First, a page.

solar panels

A recently enacted piece of legislation regarding solar and wind power signals a shift in landowner rights when it comes to the location of these energy developments. 

Senate Bill 52 gives county commissioners new authority to decide on which areas within their jurisdiction solar and wind development can take place. Commissioners also have authority to ban development in certain areas entirely. There is a window for those opposed to the commissioners’ decision to intervene with a petition, but it is a slim 30-day time frame. 

“That’s a pretty new and unprecedented government restriction on land use and something that we’re concerned about,” said Brandon Kern, senior director of state and national policy for Ohio Farm Bureau. “If you look at the process of zoning, the decisions that are made to implement zoning in an unincorporated area in a county are much more thorough. Voters have to give government permission to go down that road, not just government automatically having the ability to place those restrictions on land use in unincorporated areas. So we’re concerned about that piece of it and the precedent that it sets.”  

The legislation, which takes effect in October, has a significant impact on these projects before they ever reach the Ohio Power Siting Board process, which is the first public review of a project that has generally taken place. Before construction can begin on any major utility facility or economically significant wind farm within the state of Ohio, a certificate of environmental compatibility and public need must be obtained from the OPSB. But often, the public and even the affected landowner may not understand the scope of a project until it is well into the OPSB process. 

While Ohio Farm Bureau took a position against the legislation based on the precedent it set, Kern said there were provisions of SB 52 which the policy set by Farm Bureau members clearly supported, including the need for transparency about the energy projects. 

“We certainly understand the concern about transparency, having an understanding for community members and for the landowners involved regarding, quite frankly, the scale and scope of these projects,” he said. Farm Bureau had proposed a measured approach to balancing landowner rights and transparency that did not make it into the final version of the bill. 

SB 52 will have an immediate impact on projects around the state, according to Ohio Farm Bureau Policy Counsel Leah Curtis. If a wind project application has already been certified complete by OPSB or a solar project has a completed system impact study from PJM Interconnection that has been paid for, those will be allowed to move forward.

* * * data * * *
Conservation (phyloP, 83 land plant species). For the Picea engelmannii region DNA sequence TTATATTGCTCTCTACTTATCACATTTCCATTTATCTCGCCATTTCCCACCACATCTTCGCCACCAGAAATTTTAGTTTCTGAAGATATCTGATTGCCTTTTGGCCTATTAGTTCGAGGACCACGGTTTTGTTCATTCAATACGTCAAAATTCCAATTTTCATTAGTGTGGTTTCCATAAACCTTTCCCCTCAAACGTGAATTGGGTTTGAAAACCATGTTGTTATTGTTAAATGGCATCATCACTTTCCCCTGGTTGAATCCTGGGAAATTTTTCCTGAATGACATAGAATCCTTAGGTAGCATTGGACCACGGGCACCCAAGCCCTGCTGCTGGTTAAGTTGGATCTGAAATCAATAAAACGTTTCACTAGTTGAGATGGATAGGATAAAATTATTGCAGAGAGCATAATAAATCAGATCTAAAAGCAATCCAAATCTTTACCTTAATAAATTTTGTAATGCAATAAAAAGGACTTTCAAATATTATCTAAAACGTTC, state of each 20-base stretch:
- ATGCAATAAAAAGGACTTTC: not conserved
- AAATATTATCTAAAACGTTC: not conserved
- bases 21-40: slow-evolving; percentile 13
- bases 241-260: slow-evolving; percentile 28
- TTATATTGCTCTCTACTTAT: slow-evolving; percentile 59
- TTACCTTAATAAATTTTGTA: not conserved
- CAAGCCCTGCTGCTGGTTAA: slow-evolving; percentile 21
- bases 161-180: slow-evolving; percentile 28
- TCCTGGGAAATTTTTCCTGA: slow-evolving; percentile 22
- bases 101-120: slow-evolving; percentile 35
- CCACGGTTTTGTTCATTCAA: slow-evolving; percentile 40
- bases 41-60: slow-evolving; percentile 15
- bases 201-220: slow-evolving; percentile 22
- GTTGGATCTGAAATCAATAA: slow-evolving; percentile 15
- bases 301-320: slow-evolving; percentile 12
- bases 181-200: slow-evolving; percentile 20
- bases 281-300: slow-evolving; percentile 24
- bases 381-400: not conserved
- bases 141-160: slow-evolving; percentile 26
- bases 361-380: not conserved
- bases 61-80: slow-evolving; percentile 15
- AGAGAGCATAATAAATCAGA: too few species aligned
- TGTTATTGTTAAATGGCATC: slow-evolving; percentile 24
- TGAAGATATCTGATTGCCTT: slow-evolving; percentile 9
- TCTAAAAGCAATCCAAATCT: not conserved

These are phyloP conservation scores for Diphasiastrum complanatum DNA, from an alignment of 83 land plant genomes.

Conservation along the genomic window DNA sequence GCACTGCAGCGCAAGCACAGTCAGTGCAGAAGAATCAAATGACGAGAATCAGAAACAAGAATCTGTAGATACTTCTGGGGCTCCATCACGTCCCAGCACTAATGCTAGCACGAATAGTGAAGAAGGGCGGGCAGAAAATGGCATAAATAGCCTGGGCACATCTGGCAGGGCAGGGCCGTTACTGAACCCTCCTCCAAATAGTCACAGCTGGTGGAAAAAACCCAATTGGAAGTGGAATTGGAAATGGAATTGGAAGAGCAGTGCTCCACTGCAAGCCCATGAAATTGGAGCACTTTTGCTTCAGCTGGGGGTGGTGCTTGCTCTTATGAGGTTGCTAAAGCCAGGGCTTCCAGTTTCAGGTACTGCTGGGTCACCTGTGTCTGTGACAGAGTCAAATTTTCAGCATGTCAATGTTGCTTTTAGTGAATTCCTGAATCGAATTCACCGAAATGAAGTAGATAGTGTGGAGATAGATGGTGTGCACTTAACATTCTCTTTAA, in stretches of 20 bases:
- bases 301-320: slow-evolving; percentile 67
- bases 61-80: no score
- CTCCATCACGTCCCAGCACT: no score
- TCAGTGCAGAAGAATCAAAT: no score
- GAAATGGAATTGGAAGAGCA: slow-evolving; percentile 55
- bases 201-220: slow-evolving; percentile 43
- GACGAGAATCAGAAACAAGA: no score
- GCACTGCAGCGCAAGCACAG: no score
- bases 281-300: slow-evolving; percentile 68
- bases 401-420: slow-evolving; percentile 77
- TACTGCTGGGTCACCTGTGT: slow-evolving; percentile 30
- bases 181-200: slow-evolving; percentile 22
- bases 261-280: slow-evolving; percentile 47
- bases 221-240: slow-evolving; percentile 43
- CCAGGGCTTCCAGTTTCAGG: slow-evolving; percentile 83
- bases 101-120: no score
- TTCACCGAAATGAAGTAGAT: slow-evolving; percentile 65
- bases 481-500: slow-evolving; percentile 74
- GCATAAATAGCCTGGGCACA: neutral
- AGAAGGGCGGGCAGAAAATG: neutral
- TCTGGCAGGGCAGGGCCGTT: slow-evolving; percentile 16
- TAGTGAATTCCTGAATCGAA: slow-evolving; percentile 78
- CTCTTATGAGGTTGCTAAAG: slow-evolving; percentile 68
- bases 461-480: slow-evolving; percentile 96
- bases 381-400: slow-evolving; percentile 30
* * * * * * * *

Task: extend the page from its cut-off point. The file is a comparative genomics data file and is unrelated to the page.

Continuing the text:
“Anything that has reached those stages will advance the way it always has with the power siting board,” Curtis said. “Local residents who may be interested and local governments can intervene in those proceedings, just as they always have been able to. However, if you are involved with (wind or solar) developers and have not reached that stage, it is possible that (SB 52) will apply.”

Online extra

In this Legal with Leah, Ohio Farm Bureau’s Policy Counsel, Leah Curtis, talks about the consequences of the legislation and what those currently in a lease or thinking about a lease need to know.


Ohio Farm Bureau · Legal With Leah – SB 52: Know Your Rights On Wind And Solar
Labor has always been an issue, mainly because we are a seasonal operation. So that's a challenge finding somebody who only wants to work three months out of a year, sometimes up to six months.
Mandy Way's avatar
Mandy Way

Way Farms

Farm Labor Resources
I appreciate the benefit of having a strong voice in my corner. The extras that are included in membership are wonderful, but I'm a member because of the positive impact to my local and state agricultural communities.
Ernie Welch's avatar
Ernie Welch

Van Wert County Farm Bureau

Strong communities
I see the value and need to be engaged in the community I live in, to be a part of the decision-making process and to volunteer with organizations that help make our community better.
Matt Aultman's avatar
Matt Aultman

Darke County Farm Bureau

Leadership development
Farm Bureau involvement has taught me how to grow my professional and leadership experience outside of the workforce and how to do that in a community-centric way.
Jaclyn De Candio's avatar
Jaclyn De Candio

Clark County Farm Bureau

Young Ag Professionals program
With not growing up on a farm, I’d say I was a late bloomer to agriculture. I feel so fortunate that I found the agriculture industry. There are so many opportunities for growth.
Jenna Gregorich's avatar
Jenna Gregorich

Coshocton County Farm Bureau

Growing our Generation
Knowing that horticulture is under the agriculture umbrella and having Farm Bureau supporting horticulture like it does the rest of ag is very important.
Jared Hughes's avatar
Jared Hughes

Groovy Plants Ranch

Groovy Plants Ranch
If it wasn't for Farm Bureau, I personally, along with many others, would not have had the opportunity to meet with our representatives face to face in Washington.
Austin Heil's avatar
Austin Heil

Hardin County Farm Bureau

Washington, D.C. Leadership Experience
So many of the issues that OFBF and its members are advocating for are important to all Ohioans. I look at OFBF as an agricultural watchdog advocating for farmers and rural communities across Ohio.
Mary Smallsreed's avatar
Mary Smallsreed

Trumbull County Farm Bureau

Suggested Tags: